Director, Bryan Singer does it again, creating a masterclass superhero film with superb acting and a wonderful script. Surely, one of the best superhero films created.
X-Men: Days of Future Past takes place, well, in the past and the future. To stop a terrible mutant apocalypse from happening, Xavier (Patrick Stewart) and Magneto (Ian McKellan) transport Wolverine's (Hugh Jackman) consciousness back to the 70's where he must change the outcome of the future by preventing mishaps in the past. This film is much darker than any other superhero film, with its first opening shots featuring bodies being dumped onto more bodies and decrepit remains scattered across a desolate city. Mutants are killed as fast as they appear on screen and the robotic Sentinels designed to do the killing, dispatch each unlucky mutant with sheer ruthlessness. There's not one scene where a Sentinel kills a mutant that you won't cringe during. Luckily the film provides the perfect amount of humor to balance the dark tones out.
This is the all-star cast of superhero films. Each actors brings their very best to a genre that struggles with perfect chemistry with each actor. While the marketing for this film felt like we would be overwhelmed by too many characters, it was quite the opposite. There are many people in this film, and some don't get their due time on screen, but the story focuses on a set group of characters. Days of Future Past must bring you to terms with a whole new set of characters, but with great imagery, a wonderfully crafted script and a beautifully orchestrated score, you never feel that these new mutants are under developed. Most these new mutants are in future scenes, which don't last long, but are enough to stay satisfied. In addition to the newly introduced Blink, Bishop, Sunspot, and Warpath, the past presents itself with very interesting characters that hold their own. Two standouts are Peter Dinklage's, Bolivar Trask and Evan Peters's, Quicksilver. Quicksilver is an amazing addition with Peters stealing the film every time he is onscreen. Same goes for Dinklage as the knowledge hungry scientist wanting to destroy mutants before they destroy humans. Dinklage doesn't get much screen time, as does Peters, but they both bring great depth to these very important characters.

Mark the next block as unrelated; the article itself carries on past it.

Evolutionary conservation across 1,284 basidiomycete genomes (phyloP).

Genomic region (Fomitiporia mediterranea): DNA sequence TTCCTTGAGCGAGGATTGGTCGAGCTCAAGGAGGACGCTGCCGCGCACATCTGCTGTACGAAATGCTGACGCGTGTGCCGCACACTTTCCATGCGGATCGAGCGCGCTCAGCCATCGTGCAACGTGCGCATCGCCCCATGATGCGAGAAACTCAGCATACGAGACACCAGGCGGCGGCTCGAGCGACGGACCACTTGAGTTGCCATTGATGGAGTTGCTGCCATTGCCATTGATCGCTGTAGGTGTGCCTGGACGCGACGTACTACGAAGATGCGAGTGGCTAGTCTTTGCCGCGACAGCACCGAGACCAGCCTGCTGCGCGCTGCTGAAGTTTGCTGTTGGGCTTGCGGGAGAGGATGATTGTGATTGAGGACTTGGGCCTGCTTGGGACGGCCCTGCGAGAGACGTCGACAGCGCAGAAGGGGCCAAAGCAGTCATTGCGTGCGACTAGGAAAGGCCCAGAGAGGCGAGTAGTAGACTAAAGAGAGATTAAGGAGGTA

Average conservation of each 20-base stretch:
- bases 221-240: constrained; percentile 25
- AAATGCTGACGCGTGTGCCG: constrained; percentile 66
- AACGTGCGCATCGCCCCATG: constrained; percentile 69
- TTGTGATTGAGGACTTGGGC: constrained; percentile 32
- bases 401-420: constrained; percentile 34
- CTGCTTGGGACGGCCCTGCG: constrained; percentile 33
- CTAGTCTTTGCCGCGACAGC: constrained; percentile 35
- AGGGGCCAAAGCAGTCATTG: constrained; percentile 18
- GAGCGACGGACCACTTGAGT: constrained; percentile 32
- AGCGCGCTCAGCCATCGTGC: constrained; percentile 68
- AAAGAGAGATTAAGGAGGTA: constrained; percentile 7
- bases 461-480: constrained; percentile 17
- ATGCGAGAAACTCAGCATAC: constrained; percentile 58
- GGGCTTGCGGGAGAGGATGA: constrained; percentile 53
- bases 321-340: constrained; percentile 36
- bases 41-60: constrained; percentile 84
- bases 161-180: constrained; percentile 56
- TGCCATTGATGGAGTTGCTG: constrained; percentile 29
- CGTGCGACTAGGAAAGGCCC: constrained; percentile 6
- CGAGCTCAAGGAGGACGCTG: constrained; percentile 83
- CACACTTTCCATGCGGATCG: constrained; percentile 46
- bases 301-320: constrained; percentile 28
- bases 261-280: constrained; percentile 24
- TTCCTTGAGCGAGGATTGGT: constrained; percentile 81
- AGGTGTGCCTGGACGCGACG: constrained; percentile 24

What you quickly learn from watching the great X-Men films, is that there's never a huge finale. X-Men: First Class didn't have a grandiose climax. Instead they focused on the characters' final transformations. Days of Future Past mimics this. The climax focuses on the characters' realizations and growths than the throw downs and punches. Each battle sequence is quick and to the point, which moves the film along faster and doesn't bloat the action. The story is brought to a personal level, however set pieces do suffer the consequences. There are not many memorable sets. While watching Magneto pick up a stadium is cool, you're more focused on what's going through Magneto's head. Each set moves by so quickly that there's not much time to stare at the magnificence that Singer has created. Luckily, the story never feels rushed, just condensed, as if Singer went through long hours of editing to get it down to a decent run time of a little over 2 hours. Singer creates one of the best superhero films of all-time and one of the best X-Men films so far.
Good Qualities: The script balances humor and seriousness well while bringing unpredictability to the story. Each actor is phenomenal. The film is perfectly paced and the direction is brilliant.
Bad Qualities: No memorable set pieces, but who needs memorable set pieces when you have a perfect character story.
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